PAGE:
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Monday, 03 January 2011

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Anon.

While you're right about the shots and the "frontality", I highly doubt the audience would not sympathize with Norton's character. The audience identifies with him because they, too, fetishize the IKEA catalog. Which is sort of the point, no?

SEK

Which is sort of the point, no?

But we're clearly being told to hate it, right? That is: we're being told we're cooler and better than people with the IKEA fetish, which is why we can relate to its destruction in the apartment fire. Or are we supposed to feel genuinely grieved when we spot the yin-yang table on the pavement?

tomemos

False choice, Scott. We recognize ourselves in Norton's character, so we sympathize; that doesn't mean we like what we see. When I see (say) Charlie Kaufman procrastinate in Adaptation, I neither admire him nor feel superior to him; I recognize his weaknesses as my own, so I'm partly laughing at myself.

Anon.

But we're clearly being told to hate it, right?

Well, yeah. That's just because the material is ham-fisted. It could easily let the viewer figure it out.


That is: we're being told we're cooler and better than people with the IKEA fetish[...]Or are we supposed to feel genuinely grieved when we spot the yin-yang table on the pavement?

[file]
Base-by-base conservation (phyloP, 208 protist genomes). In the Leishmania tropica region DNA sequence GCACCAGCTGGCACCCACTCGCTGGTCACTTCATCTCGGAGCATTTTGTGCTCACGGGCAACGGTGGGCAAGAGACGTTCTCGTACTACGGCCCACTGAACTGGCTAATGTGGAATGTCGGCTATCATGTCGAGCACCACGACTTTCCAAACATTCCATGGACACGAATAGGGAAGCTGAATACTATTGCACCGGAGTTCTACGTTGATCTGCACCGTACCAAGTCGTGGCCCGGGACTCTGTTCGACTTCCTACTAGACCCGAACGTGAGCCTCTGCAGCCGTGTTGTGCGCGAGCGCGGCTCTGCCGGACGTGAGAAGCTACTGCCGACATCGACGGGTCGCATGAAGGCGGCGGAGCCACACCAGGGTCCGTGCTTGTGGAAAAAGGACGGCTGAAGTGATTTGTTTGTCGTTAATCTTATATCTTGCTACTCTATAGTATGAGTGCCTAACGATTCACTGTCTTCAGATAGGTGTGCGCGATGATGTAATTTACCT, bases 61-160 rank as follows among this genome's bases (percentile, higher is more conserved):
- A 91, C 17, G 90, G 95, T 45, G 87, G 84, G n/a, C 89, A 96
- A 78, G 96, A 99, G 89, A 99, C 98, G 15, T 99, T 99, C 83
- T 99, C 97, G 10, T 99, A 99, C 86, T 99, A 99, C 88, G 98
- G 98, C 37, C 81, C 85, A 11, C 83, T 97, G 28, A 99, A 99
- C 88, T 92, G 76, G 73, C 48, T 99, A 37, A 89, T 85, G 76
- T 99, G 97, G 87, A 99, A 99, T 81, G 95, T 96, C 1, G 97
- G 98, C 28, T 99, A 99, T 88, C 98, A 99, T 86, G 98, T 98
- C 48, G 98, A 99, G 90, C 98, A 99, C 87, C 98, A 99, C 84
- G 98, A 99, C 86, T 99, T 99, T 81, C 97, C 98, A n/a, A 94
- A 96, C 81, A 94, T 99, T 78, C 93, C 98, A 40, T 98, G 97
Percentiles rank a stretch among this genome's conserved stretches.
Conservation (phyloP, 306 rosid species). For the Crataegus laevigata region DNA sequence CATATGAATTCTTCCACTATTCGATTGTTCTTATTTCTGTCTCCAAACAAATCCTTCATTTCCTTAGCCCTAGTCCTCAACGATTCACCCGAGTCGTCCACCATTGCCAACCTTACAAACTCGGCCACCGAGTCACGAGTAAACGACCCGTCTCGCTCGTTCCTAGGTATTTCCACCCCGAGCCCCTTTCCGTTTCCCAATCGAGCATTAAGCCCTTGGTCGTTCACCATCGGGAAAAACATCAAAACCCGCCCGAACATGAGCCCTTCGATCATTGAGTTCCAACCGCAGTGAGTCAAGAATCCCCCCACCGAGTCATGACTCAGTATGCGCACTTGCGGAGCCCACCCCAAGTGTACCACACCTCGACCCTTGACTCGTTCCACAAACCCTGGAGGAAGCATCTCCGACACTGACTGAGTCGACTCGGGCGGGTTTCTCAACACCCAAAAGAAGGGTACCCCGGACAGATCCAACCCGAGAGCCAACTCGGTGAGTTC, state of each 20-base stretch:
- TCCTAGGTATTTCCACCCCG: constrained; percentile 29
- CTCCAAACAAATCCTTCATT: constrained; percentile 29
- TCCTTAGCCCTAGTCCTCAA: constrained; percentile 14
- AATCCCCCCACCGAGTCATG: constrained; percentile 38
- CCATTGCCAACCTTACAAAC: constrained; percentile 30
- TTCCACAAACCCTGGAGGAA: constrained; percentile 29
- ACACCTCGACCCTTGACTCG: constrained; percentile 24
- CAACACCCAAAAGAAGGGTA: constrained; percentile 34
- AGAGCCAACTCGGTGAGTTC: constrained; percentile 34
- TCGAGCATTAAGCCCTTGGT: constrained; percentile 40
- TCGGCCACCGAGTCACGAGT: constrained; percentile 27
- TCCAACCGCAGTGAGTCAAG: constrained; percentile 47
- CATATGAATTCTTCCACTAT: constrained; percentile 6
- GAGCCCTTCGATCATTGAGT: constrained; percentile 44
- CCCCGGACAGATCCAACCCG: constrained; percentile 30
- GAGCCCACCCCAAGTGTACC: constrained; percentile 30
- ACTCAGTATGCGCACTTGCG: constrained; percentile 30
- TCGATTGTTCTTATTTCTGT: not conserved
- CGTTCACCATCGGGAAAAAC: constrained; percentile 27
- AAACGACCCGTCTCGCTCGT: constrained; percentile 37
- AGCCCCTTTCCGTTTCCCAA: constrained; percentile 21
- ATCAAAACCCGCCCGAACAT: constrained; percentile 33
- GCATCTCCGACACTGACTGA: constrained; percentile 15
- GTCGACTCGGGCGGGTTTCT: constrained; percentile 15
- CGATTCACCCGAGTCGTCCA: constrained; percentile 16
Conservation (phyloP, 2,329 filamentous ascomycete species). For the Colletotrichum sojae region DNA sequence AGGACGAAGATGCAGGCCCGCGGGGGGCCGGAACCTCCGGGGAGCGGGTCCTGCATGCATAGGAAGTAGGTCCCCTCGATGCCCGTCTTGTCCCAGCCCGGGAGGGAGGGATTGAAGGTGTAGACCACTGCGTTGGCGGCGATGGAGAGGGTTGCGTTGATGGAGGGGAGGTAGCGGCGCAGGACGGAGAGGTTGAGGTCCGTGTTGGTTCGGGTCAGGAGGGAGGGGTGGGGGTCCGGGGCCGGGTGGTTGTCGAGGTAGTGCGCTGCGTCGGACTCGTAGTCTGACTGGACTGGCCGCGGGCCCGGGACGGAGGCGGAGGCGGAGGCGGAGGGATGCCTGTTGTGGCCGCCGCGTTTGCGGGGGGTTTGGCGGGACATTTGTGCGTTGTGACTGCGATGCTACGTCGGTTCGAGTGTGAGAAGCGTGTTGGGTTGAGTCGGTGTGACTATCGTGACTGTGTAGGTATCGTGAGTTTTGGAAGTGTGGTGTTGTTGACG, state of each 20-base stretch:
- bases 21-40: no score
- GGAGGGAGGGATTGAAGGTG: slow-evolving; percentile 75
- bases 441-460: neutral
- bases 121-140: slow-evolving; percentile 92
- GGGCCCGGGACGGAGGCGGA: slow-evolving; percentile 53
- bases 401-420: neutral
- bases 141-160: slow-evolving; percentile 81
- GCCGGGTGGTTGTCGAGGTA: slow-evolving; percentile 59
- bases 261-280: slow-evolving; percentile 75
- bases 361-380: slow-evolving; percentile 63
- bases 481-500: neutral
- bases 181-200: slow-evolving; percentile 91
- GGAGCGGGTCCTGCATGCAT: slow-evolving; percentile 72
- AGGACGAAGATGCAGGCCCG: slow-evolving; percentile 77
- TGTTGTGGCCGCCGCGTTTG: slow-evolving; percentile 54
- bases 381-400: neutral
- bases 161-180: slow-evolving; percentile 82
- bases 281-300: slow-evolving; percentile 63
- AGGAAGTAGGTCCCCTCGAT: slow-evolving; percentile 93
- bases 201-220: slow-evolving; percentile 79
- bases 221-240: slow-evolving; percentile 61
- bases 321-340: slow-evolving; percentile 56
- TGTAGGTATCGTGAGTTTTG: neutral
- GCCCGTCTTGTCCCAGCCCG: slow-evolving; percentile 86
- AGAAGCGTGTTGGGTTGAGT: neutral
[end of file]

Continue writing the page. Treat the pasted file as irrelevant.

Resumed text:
The destroyed yin-yang table isn't ours, so we won't really feel anything for it. The idea is (as TOTEMOS said) to recognize yourself in Norton's character. You're not told that you're better than the people with the IKEA fetish, you are told that you ARE the people with the IKEA fetish. While you don't grieve for the yin-yang table, the intended effect is that you go home, stare at your Alessi lemon juicer or your Porsche Design knives, and think "holy shit, I'm a consumerist whore!" I'm not sure what you're supposed to do after that, though.

Andrew R.

Maybe what Pahlniak (and adapter) are trying to do is show the schizoid nature of narrator/Tyler. They show us a man who both feels utter contempt for the life of a successful yuppie and thus feels contempt for his own life. The viewer (and reader) are meant to identify both with both aspects of the personality. A great many white collar professionals have a lingering desire to actually be transgressive, to live on the margins free of bourgeois constraints, rather than enjoying material success. The Narrator and alter ego are thus kind of a perfect sort of everyman.

The same sort of desire to take a path other than high school-->undergrad-->cubicle is what we see played on in this cringe-worthy Blackberry ad:

http://www.youtube.com/watch?v=Yctj_nc_oAk&

I think that the narrator confronting Durden near the end of the movie is basically being Freud to Durden's Nietzsche. The one recognizes that we have all kinds of irrational desires that we simply can't give free rein and enjoy any sort of non-horrible existence, while the latter happily embraces them and damn the consequences.